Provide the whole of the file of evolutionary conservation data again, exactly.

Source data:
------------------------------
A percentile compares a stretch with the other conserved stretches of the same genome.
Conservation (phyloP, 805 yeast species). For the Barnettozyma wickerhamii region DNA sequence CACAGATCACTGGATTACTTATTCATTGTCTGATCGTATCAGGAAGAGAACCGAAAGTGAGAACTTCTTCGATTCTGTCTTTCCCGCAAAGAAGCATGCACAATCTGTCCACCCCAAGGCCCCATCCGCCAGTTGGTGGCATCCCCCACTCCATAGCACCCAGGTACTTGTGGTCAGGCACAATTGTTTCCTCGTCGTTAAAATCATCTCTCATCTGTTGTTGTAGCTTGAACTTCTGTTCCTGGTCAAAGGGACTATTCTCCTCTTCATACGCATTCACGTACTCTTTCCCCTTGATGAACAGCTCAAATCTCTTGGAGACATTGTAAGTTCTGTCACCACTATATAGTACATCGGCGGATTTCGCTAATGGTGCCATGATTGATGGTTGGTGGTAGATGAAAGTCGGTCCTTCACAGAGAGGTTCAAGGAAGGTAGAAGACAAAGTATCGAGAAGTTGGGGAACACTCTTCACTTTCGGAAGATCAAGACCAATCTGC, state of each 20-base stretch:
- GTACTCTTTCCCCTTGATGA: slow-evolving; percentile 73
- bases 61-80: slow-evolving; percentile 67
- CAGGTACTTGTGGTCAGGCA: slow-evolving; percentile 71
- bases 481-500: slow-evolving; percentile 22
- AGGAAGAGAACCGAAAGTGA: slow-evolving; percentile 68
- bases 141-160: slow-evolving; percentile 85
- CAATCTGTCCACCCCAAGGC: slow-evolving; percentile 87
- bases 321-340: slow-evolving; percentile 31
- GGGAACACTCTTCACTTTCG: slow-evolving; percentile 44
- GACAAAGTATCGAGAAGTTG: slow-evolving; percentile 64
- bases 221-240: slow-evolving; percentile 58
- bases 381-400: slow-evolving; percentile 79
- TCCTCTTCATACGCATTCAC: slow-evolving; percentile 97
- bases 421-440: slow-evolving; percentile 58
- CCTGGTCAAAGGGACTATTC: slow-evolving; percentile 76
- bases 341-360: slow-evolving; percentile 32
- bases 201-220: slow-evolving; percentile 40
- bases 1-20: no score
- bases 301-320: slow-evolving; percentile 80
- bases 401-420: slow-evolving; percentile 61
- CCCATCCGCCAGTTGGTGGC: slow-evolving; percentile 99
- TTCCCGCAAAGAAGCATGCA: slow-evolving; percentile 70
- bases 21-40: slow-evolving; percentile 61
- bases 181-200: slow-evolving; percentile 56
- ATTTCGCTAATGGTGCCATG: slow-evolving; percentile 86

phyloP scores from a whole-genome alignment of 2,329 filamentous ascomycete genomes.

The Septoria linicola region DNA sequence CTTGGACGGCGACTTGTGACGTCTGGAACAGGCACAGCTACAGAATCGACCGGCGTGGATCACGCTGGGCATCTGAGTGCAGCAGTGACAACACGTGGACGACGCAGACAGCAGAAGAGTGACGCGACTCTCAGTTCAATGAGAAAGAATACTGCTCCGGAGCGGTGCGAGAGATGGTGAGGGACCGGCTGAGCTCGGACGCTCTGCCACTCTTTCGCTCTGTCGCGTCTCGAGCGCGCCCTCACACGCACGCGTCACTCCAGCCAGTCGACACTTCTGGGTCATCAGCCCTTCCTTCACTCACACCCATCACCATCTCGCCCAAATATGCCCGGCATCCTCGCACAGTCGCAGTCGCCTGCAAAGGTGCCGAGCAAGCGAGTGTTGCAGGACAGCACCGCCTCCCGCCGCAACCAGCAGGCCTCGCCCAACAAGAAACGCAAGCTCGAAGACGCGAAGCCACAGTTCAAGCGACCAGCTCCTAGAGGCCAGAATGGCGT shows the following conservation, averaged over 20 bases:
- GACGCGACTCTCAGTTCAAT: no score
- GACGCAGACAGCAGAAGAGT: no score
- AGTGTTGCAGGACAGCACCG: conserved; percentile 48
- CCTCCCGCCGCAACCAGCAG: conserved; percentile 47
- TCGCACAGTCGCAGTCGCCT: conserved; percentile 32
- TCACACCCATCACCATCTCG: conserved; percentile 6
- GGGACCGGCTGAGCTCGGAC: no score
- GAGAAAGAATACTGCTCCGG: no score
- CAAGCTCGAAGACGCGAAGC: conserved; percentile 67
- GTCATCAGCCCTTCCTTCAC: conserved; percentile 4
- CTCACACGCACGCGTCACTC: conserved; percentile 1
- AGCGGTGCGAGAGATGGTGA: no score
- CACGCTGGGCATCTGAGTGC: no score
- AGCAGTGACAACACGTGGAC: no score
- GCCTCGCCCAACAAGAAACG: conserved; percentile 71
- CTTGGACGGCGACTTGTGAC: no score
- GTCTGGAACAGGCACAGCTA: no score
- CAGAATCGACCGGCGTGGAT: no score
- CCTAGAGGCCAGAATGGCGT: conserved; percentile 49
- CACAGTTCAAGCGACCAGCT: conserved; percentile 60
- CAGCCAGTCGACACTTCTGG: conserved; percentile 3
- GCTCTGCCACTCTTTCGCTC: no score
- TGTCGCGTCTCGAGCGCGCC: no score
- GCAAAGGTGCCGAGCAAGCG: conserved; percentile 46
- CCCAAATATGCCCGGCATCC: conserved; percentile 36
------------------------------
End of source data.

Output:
A percentile compares a stretch with the other conserved stretches of the same genome.
Conservation (phyloP, 805 yeast species). For the Barnettozyma wickerhamii region DNA sequence CACAGATCACTGGATTACTTATTCATTGTCTGATCGTATCAGGAAGAGAACCGAAAGTGAGAACTTCTTCGATTCTGTCTTTCCCGCAAAGAAGCATGCACAATCTGTCCACCCCAAGGCCCCATCCGCCAGTTGGTGGCATCCCCCACTCCATAGCACCCAGGTACTTGTGGTCAGGCACAATTGTTTCCTCGTCGTTAAAATCATCTCTCATCTGTTGTTGTAGCTTGAACTTCTGTTCCTGGTCAAAGGGACTATTCTCCTCTTCATACGCATTCACGTACTCTTTCCCCTTGATGAACAGCTCAAATCTCTTGGAGACATTGTAAGTTCTGTCACCACTATATAGTACATCGGCGGATTTCGCTAATGGTGCCATGATTGATGGTTGGTGGTAGATGAAAGTCGGTCCTTCACAGAGAGGTTCAAGGAAGGTAGAAGACAAAGTATCGAGAAGTTGGGGAACACTCTTCACTTTCGGAAGATCAAGACCAATCTGC, state of each 20-base stretch:
- GTACTCTTTCCCCTTGATGA: slow-evolving; percentile 73
- bases 61-80: slow-evolving; percentile 67
- CAGGTACTTGTGGTCAGGCA: slow-evolving; percentile 71
- bases 481-500: slow-evolving; percentile 22
- AGGAAGAGAACCGAAAGTGA: slow-evolving; percentile 68
- bases 141-160: slow-evolving; percentile 85
- CAATCTGTCCACCCCAAGGC: slow-evolving; percentile 87
- bases 321-340: slow-evolving; percentile 31
- GGGAACACTCTTCACTTTCG: slow-evolving; percentile 44
- GACAAAGTATCGAGAAGTTG: slow-evolving; percentile 64
- bases 221-240: slow-evolving; percentile 58
- bases 381-400: slow-evolving; percentile 79
- TCCTCTTCATACGCATTCAC: slow-evolving; percentile 97
- bases 421-440: slow-evolving; percentile 58
- CCTGGTCAAAGGGACTATTC: slow-evolving; percentile 76
- bases 341-360: slow-evolving; percentile 32
- bases 201-220: slow-evolving; percentile 40
- bases 1-20: no score
- bases 301-320: slow-evolving; percentile 80
- bases 401-420: slow-evolving; percentile 61
- CCCATCCGCCAGTTGGTGGC: slow-evolving; percentile 99
- TTCCCGCAAAGAAGCATGCA: slow-evolving; percentile 70
- bases 21-40: slow-evolving; percentile 61
- bases 181-200: slow-evolving; percentile 56
- ATTTCGCTAATGGTGCCATG: slow-evolving; percentile 86

phyloP scores from a whole-genome alignment of 2,329 filamentous ascomycete genomes.

The Septoria linicola region DNA sequence CTTGGACGGCGACTTGTGACGTCTGGAACAGGCACAGCTACAGAATCGACCGGCGTGGATCACGCTGGGCATCTGAGTGCAGCAGTGACAACACGTGGACGACGCAGACAGCAGAAGAGTGACGCGACTCTCAGTTCAATGAGAAAGAATACTGCTCCGGAGCGGTGCGAGAGATGGTGAGGGACCGGCTGAGCTCGGACGCTCTGCCACTCTTTCGCTCTGTCGCGTCTCGAGCGCGCCCTCACACGCACGCGTCACTCCAGCCAGTCGACACTTCTGGGTCATCAGCCCTTCCTTCACTCACACCCATCACCATCTCGCCCAAATATGCCCGGCATCCTCGCACAGTCGCAGTCGCCTGCAAAGGTGCCGAGCAAGCGAGTGTTGCAGGACAGCACCGCCTCCCGCCGCAACCAGCAGGCCTCGCCCAACAAGAAACGCAAGCTCGAAGACGCGAAGCCACAGTTCAAGCGACCAGCTCCTAGAGGCCAGAATGGCGT shows the following conservation, averaged over 20 bases:
- GACGCGACTCTCAGTTCAAT: no score
- GACGCAGACAGCAGAAGAGT: no score
- AGTGTTGCAGGACAGCACCG: conserved; percentile 48
- CCTCCCGCCGCAACCAGCAG: conserved; percentile 47
- TCGCACAGTCGCAGTCGCCT: conserved; percentile 32
- TCACACCCATCACCATCTCG: conserved; percentile 6
- GGGACCGGCTGAGCTCGGAC: no score
- GAGAAAGAATACTGCTCCGG: no score
- CAAGCTCGAAGACGCGAAGC: conserved; percentile 67
- GTCATCAGCCCTTCCTTCAC: conserved; percentile 4
- CTCACACGCACGCGTCACTC: conserved; percentile 1
- AGCGGTGCGAGAGATGGTGA: no score
- CACGCTGGGCATCTGAGTGC: no score
- AGCAGTGACAACACGTGGAC: no score
- GCCTCGCCCAACAAGAAACG: conserved; percentile 71
- CTTGGACGGCGACTTGTGAC: no score
- GTCTGGAACAGGCACAGCTA: no score
- CAGAATCGACCGGCGTGGAT: no score
- CCTAGAGGCCAGAATGGCGT: conserved; percentile 49
- CACAGTTCAAGCGACCAGCT: conserved; percentile 60
- CAGCCAGTCGACACTTCTGG: conserved; percentile 3
- GCTCTGCCACTCTTTCGCTC: no score
- TGTCGCGTCTCGAGCGCGCC: no score
- GCAAAGGTGCCGAGCAAGCG: conserved; percentile 46
- CCCAAATATGCCCGGCATCC: conserved; percentile 36